July 13, 2011

Federal inquiry into Indigenous languages and other good news stories

I tend to complain a lot more than celebrate when I look at how Australia as a nation treats Indigenous languages. Well, I'm pleased to share a few recent happenings that have left me feeling optimistic and a bit warm and fuzzy (for a change).

First and foremost, the Federal Government has announced a full-blown parliamentary inquiry into "Language Learning in Indigenous Communities". This took me completely by surprise and totally blew my away! I have a real sense of hope with this. As was pointed out by Frank Baarda at Yuendumu, what's really great is the tone of this inquiry, which is framed very positively. It talks of 'benefits' and 'contributions' that Indigenous languages make and that avoids ethnocentricity. Often, policy discussions of anything Indigenous can tend towards talking more of deficits, issues and problems. I've copied the blurb of the inquiry's media release at the bottom of this post.

Oh yeah, and please consider making a submission! (By August 19). Instructions on how to do so are here. It's not hard!

The other two nice little news items:

This story that aired on NT Stateline last week about a language revitalisation at Elliott school for the Mudburra language. I've been a long term critic of how the NT Education Dept treats Aboriginal languages, even though there are many within the department who work hard to support them. It's nice that some of the good work is publicised in this story. I also like the subtle messages about improved attendance and the need to resource language programs in the story that hopefully are taken up by others within NT DET.

Lastly, we now have a version of our national anthem in the Luritja language! Neat!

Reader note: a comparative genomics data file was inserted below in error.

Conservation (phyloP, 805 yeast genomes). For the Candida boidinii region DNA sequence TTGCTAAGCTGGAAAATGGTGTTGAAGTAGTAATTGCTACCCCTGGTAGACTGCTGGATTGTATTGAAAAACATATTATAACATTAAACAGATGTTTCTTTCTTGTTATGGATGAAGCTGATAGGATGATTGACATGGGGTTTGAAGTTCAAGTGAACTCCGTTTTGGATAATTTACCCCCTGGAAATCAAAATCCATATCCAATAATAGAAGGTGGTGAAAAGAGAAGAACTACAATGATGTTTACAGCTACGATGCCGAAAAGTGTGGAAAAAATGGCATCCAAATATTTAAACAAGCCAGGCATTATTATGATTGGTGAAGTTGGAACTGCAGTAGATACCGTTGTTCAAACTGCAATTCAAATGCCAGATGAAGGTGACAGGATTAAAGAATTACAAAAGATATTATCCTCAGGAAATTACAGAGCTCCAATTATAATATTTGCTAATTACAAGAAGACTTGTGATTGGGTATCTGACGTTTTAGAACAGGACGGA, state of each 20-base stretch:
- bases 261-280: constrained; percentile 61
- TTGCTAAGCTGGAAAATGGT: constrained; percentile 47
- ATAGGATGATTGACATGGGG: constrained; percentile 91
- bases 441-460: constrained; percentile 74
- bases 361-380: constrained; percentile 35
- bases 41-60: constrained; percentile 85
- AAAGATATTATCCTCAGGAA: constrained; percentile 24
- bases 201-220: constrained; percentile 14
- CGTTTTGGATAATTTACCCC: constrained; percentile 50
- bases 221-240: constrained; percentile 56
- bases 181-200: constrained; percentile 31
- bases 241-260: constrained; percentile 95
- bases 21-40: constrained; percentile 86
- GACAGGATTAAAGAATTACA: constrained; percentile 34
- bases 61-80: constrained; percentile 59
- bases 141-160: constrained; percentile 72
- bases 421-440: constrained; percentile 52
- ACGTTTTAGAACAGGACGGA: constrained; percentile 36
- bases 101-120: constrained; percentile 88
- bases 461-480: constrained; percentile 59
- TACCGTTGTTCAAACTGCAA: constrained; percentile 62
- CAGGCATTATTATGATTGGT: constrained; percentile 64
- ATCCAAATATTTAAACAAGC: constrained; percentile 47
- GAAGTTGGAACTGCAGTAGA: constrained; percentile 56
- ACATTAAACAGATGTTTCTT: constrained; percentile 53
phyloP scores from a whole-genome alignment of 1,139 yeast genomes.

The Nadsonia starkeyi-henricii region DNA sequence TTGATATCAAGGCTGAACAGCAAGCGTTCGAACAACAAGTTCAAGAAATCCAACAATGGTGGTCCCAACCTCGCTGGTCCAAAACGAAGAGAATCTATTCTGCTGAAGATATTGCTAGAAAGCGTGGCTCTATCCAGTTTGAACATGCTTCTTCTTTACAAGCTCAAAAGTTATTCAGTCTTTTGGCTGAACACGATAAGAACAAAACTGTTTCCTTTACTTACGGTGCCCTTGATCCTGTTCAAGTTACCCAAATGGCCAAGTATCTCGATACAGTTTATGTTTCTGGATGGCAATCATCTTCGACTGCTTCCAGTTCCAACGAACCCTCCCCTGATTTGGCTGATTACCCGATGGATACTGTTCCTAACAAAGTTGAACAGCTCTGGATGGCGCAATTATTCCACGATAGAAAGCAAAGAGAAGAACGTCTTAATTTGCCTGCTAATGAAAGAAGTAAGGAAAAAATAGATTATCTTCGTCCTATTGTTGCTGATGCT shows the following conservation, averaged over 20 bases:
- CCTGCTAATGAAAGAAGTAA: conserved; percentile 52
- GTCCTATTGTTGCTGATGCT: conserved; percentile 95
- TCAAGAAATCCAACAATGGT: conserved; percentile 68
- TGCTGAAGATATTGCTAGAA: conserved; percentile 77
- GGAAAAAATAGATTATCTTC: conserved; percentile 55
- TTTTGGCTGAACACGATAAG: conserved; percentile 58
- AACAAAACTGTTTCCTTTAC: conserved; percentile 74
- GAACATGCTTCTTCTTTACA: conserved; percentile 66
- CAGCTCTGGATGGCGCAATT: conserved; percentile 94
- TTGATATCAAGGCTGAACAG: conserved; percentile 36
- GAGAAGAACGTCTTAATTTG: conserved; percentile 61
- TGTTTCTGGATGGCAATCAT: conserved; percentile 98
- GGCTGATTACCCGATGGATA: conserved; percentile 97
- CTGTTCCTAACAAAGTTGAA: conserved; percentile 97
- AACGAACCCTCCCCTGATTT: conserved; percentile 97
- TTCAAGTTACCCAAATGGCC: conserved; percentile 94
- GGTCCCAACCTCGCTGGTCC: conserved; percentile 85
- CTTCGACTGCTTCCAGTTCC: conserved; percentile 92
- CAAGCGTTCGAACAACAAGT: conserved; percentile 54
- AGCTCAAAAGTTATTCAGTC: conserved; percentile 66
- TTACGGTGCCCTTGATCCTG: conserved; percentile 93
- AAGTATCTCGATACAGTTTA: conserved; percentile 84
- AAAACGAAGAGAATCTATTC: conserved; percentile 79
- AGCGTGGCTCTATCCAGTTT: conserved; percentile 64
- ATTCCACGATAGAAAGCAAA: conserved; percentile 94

Media Release: New federal parliamentary inquiry on Indigenous languages

July 10, 2011

Semantic theories

This is one for the linguists... A naive question I'd like to put out there:

I really enjoy semantics: thinking and writing about word meanings, cross-linguistic translatability and all the other juicy stuff you get when you really try and pin down meanings of words, morphemes, phrases etc. which are usually tantalisingly slippery and have lovely fuzzy boundaries.


When it comes to semantic theories, I just haven't come across one that I've liked. I've looked a little bit at NSM and am now learning a bit about frame semantics, but theories like this bother me. They all seem to have quite a lot of limitations, so much so that I wonder how useful they really are. Why can't we just write detailed semantic descriptions of words/morphemes/phrases etc. and leave it at that?

This really is an issue I'm grappling with because my PhD thesis will hopefully be a lot about semantics, but I have this chip on my shoulder about semantic theories.


July 05, 2011

Nga-gin.garra na-Jidni-yurr, nga-jurra na-Balda-yurr / I'm here in Sydney and going to Boulder!

Just a quick Hi while I have a few hours to kill in Sydney Airport.

After a few great weeks out bush (that I haven't described in nearly enough detail here), I'm off on a whole different cultural experience. And believe me, compared to what I'm used to, sitting in a fancy cafe in Sydney Airport about to board a plane for America is definitely a cultural experience for me.

I'm off to Boulder, Colorado to attend the 2011 Linguistics Institute, which is a summer school held bi-annually that attracts a lot of very clever linguists who come from all over the globe to deliver short courses on specialised topics. I'm excited and a bit nervous and going in expecting it to be an awful lot of work and assignments. As my Facebook friends may already know, I was also very pleased to see that my accommodation at the uni is very close to the tennis courts, so my beloved Babolat racquet has a prized place in my suitcase. :)

But I'm also excited about being challenged and learning lots. The courses I've chosen are:
- Frame Semantics and Verb Constructions
- Intro to Morphology
- Dialectology and
- Pidgin and Creole languages: a linguistic, historical and cognitive overview

As they say in Iceland: Mjög spennandi! (Very exciting!)